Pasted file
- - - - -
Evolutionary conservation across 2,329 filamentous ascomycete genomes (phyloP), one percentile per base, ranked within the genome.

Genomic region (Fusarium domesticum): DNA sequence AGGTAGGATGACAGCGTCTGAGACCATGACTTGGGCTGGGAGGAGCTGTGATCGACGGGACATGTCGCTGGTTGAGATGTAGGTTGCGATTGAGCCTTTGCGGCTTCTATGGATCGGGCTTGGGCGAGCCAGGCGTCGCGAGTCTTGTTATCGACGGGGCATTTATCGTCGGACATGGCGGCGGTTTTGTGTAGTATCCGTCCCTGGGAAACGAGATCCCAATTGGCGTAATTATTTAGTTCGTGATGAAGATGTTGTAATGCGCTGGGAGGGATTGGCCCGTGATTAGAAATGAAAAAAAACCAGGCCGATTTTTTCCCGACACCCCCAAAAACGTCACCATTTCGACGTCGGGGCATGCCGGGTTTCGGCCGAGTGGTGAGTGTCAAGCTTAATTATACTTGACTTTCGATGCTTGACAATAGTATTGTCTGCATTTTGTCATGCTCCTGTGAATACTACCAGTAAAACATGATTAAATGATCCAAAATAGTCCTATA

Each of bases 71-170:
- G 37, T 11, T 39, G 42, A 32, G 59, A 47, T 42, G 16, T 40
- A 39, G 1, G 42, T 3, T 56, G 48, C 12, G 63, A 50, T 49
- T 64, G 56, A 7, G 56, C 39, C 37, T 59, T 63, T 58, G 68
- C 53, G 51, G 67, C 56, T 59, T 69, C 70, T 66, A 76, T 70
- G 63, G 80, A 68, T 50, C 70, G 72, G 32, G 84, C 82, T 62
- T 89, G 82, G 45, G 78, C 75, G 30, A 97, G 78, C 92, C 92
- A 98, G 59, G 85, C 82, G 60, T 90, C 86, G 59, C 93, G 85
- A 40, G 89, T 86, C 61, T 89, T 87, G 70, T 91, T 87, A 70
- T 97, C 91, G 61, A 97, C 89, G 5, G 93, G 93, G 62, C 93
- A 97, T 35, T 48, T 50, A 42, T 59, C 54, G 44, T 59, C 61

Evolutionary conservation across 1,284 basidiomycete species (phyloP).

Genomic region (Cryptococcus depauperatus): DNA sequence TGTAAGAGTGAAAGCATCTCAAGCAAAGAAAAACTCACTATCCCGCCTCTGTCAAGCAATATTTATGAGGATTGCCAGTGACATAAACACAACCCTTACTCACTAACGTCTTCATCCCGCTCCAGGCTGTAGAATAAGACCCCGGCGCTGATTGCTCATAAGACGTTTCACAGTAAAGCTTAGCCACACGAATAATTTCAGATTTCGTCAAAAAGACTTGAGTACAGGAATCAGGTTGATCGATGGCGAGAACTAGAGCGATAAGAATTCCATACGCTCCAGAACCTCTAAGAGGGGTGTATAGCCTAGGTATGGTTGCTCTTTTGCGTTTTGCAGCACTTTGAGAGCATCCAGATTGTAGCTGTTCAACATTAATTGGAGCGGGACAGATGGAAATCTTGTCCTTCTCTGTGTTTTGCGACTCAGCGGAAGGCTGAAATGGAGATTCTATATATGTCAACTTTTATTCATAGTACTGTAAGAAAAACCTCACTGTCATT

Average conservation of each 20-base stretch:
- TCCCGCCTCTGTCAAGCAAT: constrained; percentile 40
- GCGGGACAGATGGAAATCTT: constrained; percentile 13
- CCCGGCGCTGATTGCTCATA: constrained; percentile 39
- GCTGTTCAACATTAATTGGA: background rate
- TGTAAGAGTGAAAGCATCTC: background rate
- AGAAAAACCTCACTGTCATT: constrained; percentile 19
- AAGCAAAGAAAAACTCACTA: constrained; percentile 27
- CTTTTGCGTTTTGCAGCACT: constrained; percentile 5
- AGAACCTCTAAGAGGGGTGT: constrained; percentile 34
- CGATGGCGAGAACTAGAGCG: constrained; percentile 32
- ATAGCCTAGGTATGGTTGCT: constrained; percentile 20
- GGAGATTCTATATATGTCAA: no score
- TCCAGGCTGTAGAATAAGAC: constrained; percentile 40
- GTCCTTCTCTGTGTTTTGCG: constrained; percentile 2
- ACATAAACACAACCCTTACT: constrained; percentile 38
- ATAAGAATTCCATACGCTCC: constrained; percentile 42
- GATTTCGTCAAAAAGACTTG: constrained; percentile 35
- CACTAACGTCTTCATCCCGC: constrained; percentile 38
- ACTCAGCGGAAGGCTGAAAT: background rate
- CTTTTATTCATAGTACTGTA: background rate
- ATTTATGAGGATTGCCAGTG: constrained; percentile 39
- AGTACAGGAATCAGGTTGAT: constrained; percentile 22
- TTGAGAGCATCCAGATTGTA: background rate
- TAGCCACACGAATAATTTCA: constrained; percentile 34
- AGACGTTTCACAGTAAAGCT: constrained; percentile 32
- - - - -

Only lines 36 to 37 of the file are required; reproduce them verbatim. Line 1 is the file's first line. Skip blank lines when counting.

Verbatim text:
- CTTTTATTCATAGTACTGTA: background rate
- ATTTATGAGGATTGCCAGTG: constrained; percentile 39